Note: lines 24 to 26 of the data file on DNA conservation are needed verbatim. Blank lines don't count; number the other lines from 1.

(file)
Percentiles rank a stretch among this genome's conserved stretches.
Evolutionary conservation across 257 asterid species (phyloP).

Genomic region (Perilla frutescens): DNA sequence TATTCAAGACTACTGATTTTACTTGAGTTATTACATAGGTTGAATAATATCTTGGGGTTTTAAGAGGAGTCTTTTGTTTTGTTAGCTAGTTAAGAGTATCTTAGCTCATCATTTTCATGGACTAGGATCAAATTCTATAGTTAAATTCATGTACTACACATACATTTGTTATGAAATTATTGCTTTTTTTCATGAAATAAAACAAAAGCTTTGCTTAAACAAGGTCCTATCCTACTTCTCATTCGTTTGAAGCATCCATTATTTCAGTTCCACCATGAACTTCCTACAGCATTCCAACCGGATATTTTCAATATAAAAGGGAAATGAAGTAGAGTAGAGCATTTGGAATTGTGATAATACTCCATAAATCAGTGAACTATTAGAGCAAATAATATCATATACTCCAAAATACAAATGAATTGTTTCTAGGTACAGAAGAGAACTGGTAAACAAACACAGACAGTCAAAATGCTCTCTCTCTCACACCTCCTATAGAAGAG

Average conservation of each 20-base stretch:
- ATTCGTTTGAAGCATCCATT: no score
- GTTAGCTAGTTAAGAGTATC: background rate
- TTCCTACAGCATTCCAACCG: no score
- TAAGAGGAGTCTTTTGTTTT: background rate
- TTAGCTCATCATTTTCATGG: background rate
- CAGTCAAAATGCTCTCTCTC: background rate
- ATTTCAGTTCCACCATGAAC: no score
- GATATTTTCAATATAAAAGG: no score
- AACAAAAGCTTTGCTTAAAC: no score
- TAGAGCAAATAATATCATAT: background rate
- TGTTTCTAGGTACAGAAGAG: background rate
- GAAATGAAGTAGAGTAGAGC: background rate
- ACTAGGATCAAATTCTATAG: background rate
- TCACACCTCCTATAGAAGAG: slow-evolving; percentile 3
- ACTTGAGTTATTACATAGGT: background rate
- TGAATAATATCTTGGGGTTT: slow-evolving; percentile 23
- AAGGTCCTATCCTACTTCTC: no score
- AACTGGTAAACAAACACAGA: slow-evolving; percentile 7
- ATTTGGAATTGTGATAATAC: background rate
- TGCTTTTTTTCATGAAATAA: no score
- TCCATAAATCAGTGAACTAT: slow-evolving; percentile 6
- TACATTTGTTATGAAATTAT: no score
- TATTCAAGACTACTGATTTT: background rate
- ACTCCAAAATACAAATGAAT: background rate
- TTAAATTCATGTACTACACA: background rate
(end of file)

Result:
- TGCTTTTTTTCATGAAATAA: no score
- TCCATAAATCAGTGAACTAT: slow-evolving; percentile 6
- TACATTTGTTATGAAATTAT: no score